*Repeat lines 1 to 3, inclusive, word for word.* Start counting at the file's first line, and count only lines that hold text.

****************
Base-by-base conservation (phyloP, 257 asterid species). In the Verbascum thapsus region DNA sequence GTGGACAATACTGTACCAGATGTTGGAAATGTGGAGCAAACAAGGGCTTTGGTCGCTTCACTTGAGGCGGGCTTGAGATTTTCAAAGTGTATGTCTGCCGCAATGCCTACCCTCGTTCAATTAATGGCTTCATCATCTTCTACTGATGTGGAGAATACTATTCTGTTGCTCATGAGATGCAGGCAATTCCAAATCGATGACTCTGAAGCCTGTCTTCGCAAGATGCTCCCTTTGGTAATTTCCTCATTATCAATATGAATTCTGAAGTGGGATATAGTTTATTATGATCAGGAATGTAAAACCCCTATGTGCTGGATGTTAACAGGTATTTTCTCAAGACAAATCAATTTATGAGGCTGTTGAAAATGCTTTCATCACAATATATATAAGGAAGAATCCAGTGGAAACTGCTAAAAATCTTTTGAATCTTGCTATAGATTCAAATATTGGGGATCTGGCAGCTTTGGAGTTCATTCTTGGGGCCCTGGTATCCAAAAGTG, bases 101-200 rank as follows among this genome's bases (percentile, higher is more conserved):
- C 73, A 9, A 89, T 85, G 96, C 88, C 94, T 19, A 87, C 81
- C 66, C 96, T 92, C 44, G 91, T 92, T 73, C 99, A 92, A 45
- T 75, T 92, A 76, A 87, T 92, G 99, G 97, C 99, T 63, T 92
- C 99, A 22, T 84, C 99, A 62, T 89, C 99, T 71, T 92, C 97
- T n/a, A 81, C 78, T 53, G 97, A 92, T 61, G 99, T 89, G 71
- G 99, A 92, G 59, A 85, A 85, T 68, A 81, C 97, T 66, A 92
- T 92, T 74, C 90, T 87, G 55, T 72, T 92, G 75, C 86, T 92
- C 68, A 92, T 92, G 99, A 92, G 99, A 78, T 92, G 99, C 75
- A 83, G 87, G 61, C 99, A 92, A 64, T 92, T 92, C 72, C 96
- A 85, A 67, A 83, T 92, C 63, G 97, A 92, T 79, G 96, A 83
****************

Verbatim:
Base-by-base conservation (phyloP, 257 asterid species). In the Verbascum thapsus region DNA sequence GTGGACAATACTGTACCAGATGTTGGAAATGTGGAGCAAACAAGGGCTTTGGTCGCTTCACTTGAGGCGGGCTTGAGATTTTCAAAGTGTATGTCTGCCGCAATGCCTACCCTCGTTCAATTAATGGCTTCATCATCTTCTACTGATGTGGAGAATACTATTCTGTTGCTCATGAGATGCAGGCAATTCCAAATCGATGACTCTGAAGCCTGTCTTCGCAAGATGCTCCCTTTGGTAATTTCCTCATTATCAATATGAATTCTGAAGTGGGATATAGTTTATTATGATCAGGAATGTAAAACCCCTATGTGCTGGATGTTAACAGGTATTTTCTCAAGACAAATCAATTTATGAGGCTGTTGAAAATGCTTTCATCACAATATATATAAGGAAGAATCCAGTGGAAACTGCTAAAAATCTTTTGAATCTTGCTATAGATTCAAATATTGGGGATCTGGCAGCTTTGGAGTTCATTCTTGGGGCCCTGGTATCCAAAAGTG, bases 101-200 rank as follows among this genome's bases (percentile, higher is more conserved):
- C 73, A 9, A 89, T 85, G 96, C 88, C 94, T 19, A 87, C 81
- C 66, C 96, T 92, C 44, G 91, T 92, T 73, C 99, A 92, A 45